Key Equifax executives departing after huge data breach

A few days later, Equifax brought in security consulting firm Mandiant, now a unit of FireEye and associated with many high-profile forensics investigations including the Yahoo breach previous year, when data on more than 1 billion accounts were exposed. Equifax used it to support its online dispute portal - where Equifax customers go to log issues with their credit reports.

On Friday last week, the beleaguered company announced that its chief information officer and chief security officer were "retiring" with immediate effect.

The company has hired Mandiant, a business often brought in to deal with major security problems at big companies, to conduct a forensic review.

However, the statement raises more questions than it answers.

It said Mandiant was brought in on August 2 after Equifax's security team initially observed "suspicious network traffic" on July 29 U.S. time.

Equifax had said earlier that it identified a weakness in an open-source software package called Apache Struts as the technological crack that allowed hackers to heist the data from the massive database maintained primarily for lenders.

A new report says Equifax knew about the hack in March, nearly five months before the date it publicly disclosed the hack. The particular vulnerability in Apache Struts was identified and disclosed by US CERT in early March 2017.

"Equifax's Security organization was aware of this (CVE-2017-5638) vulnerability at that time, and took efforts to identify and to patch any vulnerable systems in the company's IT infrastructure", Equifax stated. The closest Equifax gets to explaining that?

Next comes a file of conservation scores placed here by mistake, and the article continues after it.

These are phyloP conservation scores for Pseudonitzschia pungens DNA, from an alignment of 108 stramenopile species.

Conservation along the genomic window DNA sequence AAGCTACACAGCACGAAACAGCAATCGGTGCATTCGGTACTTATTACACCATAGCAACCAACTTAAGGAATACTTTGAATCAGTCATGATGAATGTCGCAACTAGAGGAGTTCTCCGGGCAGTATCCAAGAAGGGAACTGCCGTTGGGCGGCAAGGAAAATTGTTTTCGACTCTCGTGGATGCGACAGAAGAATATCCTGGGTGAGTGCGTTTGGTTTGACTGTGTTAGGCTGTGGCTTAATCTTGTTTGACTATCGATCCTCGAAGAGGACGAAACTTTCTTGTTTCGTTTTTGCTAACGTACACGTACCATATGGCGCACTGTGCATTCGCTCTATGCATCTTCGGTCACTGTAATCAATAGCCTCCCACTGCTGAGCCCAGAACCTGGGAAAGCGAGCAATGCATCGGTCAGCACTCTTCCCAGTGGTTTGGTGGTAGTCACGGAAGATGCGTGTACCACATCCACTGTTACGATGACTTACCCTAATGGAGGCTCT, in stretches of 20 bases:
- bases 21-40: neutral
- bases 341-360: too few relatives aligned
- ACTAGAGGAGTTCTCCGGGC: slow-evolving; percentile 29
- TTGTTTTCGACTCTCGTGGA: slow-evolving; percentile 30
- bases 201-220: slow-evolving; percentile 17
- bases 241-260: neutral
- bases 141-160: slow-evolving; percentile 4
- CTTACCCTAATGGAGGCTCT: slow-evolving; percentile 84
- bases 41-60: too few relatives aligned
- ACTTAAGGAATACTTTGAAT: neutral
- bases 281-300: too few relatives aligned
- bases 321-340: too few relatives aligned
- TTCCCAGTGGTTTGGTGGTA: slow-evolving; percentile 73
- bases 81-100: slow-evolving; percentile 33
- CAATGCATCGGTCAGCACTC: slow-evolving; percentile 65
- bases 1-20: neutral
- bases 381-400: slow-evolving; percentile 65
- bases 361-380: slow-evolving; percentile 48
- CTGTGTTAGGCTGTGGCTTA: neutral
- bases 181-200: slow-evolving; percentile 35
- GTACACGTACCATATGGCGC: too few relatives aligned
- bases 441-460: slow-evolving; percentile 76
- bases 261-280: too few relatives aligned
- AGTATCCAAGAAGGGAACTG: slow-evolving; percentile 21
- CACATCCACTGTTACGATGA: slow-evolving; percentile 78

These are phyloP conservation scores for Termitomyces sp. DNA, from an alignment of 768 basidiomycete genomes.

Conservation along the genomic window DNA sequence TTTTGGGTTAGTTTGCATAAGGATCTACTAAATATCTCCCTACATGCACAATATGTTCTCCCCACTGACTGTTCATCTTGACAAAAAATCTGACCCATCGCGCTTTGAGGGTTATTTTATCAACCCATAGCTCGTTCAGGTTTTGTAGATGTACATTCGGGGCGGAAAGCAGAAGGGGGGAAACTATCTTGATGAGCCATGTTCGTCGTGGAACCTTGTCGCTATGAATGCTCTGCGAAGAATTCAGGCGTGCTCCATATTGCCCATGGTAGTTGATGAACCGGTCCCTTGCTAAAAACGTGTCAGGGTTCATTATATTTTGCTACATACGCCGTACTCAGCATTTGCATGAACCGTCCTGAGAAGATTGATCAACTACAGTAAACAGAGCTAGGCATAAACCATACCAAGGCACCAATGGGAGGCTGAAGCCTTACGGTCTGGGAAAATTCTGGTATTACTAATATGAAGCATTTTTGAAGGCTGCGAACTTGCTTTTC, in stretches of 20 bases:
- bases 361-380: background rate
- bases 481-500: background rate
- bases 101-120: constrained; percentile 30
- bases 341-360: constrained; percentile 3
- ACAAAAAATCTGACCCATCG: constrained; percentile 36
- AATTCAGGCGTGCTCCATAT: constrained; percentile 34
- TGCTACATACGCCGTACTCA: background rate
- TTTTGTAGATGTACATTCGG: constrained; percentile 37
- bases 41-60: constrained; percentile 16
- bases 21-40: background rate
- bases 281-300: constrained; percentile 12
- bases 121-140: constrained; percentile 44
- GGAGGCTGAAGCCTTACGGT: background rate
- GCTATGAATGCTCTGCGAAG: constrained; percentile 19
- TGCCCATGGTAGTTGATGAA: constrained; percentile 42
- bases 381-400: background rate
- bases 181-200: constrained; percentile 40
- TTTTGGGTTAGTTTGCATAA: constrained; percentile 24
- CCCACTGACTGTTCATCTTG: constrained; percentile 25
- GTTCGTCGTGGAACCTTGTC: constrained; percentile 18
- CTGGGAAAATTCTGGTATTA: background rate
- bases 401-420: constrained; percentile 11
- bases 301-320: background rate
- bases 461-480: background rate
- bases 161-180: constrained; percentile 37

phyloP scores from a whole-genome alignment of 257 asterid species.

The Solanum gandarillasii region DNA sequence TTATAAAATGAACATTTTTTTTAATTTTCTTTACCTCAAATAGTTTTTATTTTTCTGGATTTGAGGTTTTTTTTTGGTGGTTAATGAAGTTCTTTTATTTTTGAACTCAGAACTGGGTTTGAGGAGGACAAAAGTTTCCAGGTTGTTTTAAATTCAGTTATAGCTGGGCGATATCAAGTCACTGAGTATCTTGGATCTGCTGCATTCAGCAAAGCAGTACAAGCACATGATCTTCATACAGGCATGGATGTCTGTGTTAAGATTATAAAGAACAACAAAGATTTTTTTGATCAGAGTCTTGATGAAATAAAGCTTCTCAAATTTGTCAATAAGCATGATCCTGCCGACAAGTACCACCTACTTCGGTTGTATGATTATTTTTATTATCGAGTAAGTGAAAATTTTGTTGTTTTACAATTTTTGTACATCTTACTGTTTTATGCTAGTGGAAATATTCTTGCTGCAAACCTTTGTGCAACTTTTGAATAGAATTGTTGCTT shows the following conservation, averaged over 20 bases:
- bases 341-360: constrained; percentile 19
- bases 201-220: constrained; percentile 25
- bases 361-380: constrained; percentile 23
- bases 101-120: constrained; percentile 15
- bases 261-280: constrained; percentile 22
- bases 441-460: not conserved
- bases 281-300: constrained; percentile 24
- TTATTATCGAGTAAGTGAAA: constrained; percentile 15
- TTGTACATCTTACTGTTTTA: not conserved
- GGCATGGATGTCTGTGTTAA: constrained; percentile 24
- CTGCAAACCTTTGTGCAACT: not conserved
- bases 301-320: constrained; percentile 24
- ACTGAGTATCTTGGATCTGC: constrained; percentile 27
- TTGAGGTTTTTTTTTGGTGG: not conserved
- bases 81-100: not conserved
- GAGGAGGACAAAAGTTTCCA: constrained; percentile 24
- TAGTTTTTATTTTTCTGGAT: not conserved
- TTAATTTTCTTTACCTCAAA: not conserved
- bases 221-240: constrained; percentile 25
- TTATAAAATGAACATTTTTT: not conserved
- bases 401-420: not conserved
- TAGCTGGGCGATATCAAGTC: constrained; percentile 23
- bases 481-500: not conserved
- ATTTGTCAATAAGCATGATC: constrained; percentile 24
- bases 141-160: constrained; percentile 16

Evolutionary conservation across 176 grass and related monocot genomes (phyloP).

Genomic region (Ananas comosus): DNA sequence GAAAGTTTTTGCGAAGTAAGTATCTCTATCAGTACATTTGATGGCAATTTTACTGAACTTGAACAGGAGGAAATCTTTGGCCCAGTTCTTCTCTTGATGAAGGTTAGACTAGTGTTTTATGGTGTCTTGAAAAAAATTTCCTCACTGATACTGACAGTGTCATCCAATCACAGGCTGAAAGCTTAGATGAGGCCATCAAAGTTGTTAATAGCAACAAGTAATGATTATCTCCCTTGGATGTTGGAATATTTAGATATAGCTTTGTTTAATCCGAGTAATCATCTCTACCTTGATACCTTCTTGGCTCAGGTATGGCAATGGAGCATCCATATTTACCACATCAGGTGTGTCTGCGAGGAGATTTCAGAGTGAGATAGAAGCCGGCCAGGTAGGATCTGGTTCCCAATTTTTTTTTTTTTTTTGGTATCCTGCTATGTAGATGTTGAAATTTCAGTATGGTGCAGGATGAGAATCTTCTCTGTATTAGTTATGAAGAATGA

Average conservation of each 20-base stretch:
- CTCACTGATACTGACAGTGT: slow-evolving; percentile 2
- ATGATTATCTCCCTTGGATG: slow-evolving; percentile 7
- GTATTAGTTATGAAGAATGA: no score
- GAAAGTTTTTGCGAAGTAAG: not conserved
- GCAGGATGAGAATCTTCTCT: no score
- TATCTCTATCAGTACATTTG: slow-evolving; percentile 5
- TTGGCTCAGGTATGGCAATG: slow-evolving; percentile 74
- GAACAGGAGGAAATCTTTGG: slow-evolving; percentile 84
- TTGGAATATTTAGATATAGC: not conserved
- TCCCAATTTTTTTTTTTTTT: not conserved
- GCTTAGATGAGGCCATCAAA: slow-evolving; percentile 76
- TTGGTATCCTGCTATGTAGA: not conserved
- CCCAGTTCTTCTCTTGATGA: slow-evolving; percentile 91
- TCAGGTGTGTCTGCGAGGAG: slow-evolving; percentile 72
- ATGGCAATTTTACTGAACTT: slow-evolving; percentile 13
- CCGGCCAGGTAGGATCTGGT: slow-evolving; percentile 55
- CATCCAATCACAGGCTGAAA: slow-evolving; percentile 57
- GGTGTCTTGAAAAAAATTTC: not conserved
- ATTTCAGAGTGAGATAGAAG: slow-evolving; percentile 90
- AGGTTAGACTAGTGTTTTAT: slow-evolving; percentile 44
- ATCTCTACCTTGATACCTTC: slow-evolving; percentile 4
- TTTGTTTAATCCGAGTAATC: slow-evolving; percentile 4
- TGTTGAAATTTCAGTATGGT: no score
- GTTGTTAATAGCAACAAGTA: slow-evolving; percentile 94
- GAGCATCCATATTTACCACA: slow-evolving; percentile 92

Equifax has said it discovered the data breach on July 29.

Consumers calling the number Equifax set up initially complained of jammed phone lines and uninformed representatives, and initial responses from the website gave inconsistent responses. "The company will release additional information when available", it said.

The retirements and more details about the company's mega-breach are revealed in a new entry to in which the company describes what it knew, when it knew it, and how it responded.

The Federal Trade Commission and FBI are investigating Equifax and lawsuits are pending by state attorneys general.

"Selling a fee-based product that competes with Equifax's own free offer of credit monitoring services to victims of Equifax's own data breach is unfair", Jepsen said. The executive retirement announcements come as a direct result of the massive data breach revealed by Equifax on September 7. Three senior Equifax executives sold shares worth a total of $1.8 million on August 1st and 2nd, a few days after the discovery of the breach on July 29th.



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